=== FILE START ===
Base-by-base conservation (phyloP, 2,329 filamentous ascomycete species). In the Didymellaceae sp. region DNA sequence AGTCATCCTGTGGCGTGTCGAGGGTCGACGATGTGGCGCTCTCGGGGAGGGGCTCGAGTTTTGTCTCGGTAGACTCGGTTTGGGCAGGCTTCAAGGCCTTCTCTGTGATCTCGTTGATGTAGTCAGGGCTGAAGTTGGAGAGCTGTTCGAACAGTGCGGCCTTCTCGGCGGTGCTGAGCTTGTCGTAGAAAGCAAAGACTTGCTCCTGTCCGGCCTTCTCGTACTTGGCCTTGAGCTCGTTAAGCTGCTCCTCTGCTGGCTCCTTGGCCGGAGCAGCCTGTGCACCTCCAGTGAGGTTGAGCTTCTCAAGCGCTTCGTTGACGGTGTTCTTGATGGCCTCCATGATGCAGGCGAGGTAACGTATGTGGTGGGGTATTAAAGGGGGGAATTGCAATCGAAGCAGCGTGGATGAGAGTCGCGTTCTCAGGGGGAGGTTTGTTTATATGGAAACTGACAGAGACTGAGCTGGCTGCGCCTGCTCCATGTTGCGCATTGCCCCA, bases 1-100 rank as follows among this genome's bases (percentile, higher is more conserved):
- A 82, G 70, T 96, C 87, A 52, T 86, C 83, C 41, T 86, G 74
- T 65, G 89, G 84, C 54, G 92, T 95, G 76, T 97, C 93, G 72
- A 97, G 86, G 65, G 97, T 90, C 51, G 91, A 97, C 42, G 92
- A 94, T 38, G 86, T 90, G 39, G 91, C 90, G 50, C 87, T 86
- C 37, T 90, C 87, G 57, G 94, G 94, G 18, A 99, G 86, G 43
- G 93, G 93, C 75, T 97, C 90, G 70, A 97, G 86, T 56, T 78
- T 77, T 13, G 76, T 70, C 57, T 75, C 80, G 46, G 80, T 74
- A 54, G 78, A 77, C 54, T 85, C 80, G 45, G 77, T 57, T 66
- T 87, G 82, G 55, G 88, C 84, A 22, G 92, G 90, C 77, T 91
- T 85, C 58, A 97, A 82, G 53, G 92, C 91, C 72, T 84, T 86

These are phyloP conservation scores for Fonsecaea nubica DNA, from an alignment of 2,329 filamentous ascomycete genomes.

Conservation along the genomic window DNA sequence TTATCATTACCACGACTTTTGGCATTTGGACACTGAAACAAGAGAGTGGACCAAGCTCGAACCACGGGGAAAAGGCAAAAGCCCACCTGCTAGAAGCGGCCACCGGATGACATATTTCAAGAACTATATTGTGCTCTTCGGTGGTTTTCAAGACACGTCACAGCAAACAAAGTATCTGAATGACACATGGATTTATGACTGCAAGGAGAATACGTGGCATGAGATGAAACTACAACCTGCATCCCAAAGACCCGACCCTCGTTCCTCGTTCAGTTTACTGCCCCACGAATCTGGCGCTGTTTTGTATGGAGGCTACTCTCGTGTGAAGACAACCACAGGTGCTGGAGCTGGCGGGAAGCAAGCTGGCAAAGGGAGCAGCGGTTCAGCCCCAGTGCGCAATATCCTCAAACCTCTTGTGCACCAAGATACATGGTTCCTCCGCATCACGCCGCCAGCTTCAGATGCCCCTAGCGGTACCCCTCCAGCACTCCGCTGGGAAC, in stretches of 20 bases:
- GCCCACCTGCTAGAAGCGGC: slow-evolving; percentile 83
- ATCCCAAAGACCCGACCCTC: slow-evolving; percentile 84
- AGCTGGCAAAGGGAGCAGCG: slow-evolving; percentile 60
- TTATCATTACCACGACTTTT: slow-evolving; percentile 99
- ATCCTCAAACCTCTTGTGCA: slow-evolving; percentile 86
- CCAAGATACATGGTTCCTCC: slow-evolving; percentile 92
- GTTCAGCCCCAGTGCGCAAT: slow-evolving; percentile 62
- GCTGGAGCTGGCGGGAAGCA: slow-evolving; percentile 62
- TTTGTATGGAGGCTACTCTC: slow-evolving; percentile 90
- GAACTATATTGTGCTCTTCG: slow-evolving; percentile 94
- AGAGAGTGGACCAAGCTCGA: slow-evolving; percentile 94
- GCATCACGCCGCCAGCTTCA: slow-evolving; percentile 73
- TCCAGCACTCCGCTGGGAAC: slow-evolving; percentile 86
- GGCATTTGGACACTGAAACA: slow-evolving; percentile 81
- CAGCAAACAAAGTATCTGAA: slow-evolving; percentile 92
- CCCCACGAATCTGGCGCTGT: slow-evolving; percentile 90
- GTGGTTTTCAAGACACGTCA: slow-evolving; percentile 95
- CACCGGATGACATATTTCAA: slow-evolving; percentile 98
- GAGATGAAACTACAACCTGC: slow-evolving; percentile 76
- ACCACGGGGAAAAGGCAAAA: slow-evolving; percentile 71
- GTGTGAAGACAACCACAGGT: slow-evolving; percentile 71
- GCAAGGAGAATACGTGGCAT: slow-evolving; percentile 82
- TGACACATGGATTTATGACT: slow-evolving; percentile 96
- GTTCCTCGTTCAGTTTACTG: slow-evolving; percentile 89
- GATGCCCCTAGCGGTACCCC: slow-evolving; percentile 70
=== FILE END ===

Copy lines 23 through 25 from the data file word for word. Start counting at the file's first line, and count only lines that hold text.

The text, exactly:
- GAACTATATTGTGCTCTTCG: slow-evolving; percentile 94
- AGAGAGTGGACCAAGCTCGA: slow-evolving; percentile 94
- GCATCACGCCGCCAGCTTCA: slow-evolving; percentile 73